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Other Lancet Lies

Discussion in 'Other Health News and Research' started by iamnotmyillness, Apr 27, 2017.

  1. iamnotmyillness

    iamnotmyillness

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    I have been receiving an email newsletter from a website called Mad In America which is a non-profit group that is focused on instituting a change in the psychiatric care and treatment in the United States. The largest issue they take with the current mental health treatment/care approach is that it should be focused on the experiences of actual patient's lives and real life experiences rather than lead by the pharmaceutical industry and their non-scientific "research". This is something I've been stating about the medical community as a whole for quite some time.

    Recently there was an article published centered around a study which claimed it had conclusive evidence that people with Attention Defecit Hyperactivity Disorder (ADHD) have altered, smaller brains than those without the disorder. The study was published and made headlines worldwide. Essentially, the data was contorted and then significant parts were completely ignored in order for the desired outcome to be reached. The authors of the study stated that ADHD is a disorder of the brain; the proof is in that people who are afflicted with it have smaller brains as shown on MRI's. They lied, omitting the fact that patients DID use medication specifically for their ADHD symptoms and therefore it's highly possible if not actually likely that the medication is responsible for the physical effects on the brain size.

    A detailed analysis was written and published by an author in Mad in America outlining the evidence and fully explaining exactly why the study was completely false. The author then wrote a letter asking Lancet Psychiatry to retract the study. I bet you can guess the response. Refusal. The original study was published on February 17, 2017. However, after the creation of an online petition two weeks ago, just two days ago the lead author of the eighty-one co-authors for the research paper did state that there was an error regarding the IQ scores noted and an update will be publised in May. But the rest of the publication stands. Apologies for not going into further details in my article outline to explain the significance of the IQ scores, but my brain is draining and glitching too much right now to be able to share a better synopsis. Hopefully this does a good enough job to send anyone interested on the trail and perhaps others might be able to help me out in filling in the missing details and connections.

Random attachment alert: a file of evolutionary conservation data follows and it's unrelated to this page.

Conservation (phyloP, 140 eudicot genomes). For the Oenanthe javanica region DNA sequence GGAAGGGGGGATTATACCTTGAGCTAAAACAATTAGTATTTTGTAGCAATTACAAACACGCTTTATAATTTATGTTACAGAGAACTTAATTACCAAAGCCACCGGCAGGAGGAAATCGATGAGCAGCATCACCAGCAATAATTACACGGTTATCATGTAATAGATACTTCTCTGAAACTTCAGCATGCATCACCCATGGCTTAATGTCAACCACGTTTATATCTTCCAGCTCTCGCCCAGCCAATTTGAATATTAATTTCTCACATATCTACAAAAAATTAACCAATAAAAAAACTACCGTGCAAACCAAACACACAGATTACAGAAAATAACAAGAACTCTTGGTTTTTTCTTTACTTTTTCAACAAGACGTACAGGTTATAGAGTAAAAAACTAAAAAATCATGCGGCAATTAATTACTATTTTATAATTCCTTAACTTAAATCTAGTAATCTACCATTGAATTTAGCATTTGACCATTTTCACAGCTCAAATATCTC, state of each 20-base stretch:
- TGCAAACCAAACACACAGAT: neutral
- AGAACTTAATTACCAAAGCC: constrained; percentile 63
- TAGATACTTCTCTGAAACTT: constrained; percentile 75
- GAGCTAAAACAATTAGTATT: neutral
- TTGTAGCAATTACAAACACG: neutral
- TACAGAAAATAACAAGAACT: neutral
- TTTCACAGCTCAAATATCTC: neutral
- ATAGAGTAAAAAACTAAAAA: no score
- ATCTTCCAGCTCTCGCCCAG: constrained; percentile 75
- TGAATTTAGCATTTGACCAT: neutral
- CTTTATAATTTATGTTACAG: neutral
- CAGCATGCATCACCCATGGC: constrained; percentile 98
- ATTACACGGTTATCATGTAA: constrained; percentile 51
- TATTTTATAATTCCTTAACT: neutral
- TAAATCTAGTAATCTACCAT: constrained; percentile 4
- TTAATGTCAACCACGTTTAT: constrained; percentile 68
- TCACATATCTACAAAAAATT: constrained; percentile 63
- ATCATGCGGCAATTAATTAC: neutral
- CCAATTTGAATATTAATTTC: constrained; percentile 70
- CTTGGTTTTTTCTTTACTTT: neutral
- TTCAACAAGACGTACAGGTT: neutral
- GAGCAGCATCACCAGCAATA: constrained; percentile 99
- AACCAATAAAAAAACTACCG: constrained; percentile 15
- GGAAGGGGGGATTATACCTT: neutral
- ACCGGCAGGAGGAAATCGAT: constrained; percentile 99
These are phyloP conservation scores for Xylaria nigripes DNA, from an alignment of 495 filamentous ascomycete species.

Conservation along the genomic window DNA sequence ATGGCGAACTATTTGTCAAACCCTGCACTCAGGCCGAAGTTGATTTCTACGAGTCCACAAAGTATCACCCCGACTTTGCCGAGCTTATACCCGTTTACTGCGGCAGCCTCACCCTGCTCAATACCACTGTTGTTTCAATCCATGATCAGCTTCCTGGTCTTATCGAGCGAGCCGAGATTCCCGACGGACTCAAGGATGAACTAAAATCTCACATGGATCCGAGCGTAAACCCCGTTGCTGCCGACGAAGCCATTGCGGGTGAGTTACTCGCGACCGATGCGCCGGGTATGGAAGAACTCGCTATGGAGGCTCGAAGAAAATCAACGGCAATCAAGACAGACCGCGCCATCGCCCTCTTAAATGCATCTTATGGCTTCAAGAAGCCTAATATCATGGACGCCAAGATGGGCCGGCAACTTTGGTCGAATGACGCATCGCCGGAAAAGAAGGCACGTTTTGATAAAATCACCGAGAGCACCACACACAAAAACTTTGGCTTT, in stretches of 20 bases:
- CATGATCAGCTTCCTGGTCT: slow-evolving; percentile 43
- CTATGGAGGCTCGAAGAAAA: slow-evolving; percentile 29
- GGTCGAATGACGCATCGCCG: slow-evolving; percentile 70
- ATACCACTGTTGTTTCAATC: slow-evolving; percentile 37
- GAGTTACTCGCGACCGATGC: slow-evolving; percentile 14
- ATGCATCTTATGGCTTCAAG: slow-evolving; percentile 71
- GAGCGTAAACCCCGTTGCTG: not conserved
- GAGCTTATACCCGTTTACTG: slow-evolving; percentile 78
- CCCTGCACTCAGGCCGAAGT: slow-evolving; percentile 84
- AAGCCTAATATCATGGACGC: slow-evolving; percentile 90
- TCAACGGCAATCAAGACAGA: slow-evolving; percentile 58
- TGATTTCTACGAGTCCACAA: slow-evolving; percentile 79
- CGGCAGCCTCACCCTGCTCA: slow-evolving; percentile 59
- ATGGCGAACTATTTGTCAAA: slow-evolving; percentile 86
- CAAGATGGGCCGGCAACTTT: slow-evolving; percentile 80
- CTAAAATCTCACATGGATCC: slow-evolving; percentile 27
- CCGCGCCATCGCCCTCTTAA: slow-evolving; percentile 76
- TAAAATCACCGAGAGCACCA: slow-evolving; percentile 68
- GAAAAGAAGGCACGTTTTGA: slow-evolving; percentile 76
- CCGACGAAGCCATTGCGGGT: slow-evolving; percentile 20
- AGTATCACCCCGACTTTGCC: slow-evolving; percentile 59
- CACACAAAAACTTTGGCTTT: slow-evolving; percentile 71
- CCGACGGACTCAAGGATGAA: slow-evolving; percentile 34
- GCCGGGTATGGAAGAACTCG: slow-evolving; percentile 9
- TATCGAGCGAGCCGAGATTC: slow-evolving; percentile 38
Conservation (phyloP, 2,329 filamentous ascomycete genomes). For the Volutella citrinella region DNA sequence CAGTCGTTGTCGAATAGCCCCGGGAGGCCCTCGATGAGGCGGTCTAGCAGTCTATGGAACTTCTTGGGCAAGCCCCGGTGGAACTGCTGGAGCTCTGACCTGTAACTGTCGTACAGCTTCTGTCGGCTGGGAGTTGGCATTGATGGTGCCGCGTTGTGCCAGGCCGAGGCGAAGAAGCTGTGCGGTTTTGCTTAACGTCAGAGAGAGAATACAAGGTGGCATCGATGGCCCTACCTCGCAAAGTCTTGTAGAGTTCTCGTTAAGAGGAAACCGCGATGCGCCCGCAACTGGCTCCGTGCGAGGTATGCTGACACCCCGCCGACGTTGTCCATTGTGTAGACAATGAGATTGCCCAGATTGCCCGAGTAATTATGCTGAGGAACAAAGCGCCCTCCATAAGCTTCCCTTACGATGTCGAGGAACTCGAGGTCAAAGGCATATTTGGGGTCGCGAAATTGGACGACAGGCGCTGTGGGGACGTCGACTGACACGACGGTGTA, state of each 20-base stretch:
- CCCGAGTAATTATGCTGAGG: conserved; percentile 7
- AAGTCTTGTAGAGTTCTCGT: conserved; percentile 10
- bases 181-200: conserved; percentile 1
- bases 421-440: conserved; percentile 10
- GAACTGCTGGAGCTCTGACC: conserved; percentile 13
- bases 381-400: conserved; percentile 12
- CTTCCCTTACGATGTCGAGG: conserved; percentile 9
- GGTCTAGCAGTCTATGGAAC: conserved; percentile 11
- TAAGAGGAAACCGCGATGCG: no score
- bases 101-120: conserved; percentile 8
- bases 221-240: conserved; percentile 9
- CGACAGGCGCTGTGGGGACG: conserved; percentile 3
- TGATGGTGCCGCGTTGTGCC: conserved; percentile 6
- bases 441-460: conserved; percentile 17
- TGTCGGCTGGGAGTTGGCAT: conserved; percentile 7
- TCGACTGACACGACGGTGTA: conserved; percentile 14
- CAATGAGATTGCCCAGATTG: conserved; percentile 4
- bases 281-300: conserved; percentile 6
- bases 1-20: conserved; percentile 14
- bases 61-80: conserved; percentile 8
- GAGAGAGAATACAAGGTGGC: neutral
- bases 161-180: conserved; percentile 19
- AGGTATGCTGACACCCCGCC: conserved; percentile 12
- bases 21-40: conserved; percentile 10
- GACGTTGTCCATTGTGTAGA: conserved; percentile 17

I figured that others here would be interested in this due to the PACE trial debacle. It makes me wonder how many other false, non-scientific, and perhaps even disputed research claims may have been published at the laughable Lancet looney-tunes land.

    Edit: I wrote the rest of this post yesterday but wasn't able to post. After I posted I decided to do a quick search for other Lancet controversies and came across this article which mentions a few others which I did find prior to finding the specific article. It turns out there have been at least a few rather big controversies including one surrounding the MMR vaccine (Measles, Mumps and Ruebella) and a statistical study announcing the death toll of the Iraq war at 100,000..

    Wishing you all love, energy, understanding and a future...heck, a future that's not this.

    I don't mean that last part to sound so dismal. I'm just wishing for the warming, nurturing and often overly bright sun to mix with the life-giving, powerful, beautiful rain to form a rainbow.
     
    Last edited: Apr 27, 2017
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  2. iamnotmyillness

    iamnotmyillness

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    I also found a list of controversies on the Lancet Wiki.

    I'm not sure if anyone within this community is a Wiki editor, but I know it doesn't take much to become an editor; anyone can. Not to go off on a tangent, but I read a fantastic story about an editor who was twelve years old when she first stared. I am just not very versed in the PACE trials since I've not been able to get my brain going enough to follow the trails and absorb all of the information. What I'm trying to say is, someone with the knowledge might want to add a follow-up to the PACE portion now that the freedom of information act FOIA has finally been granted and the data has been released.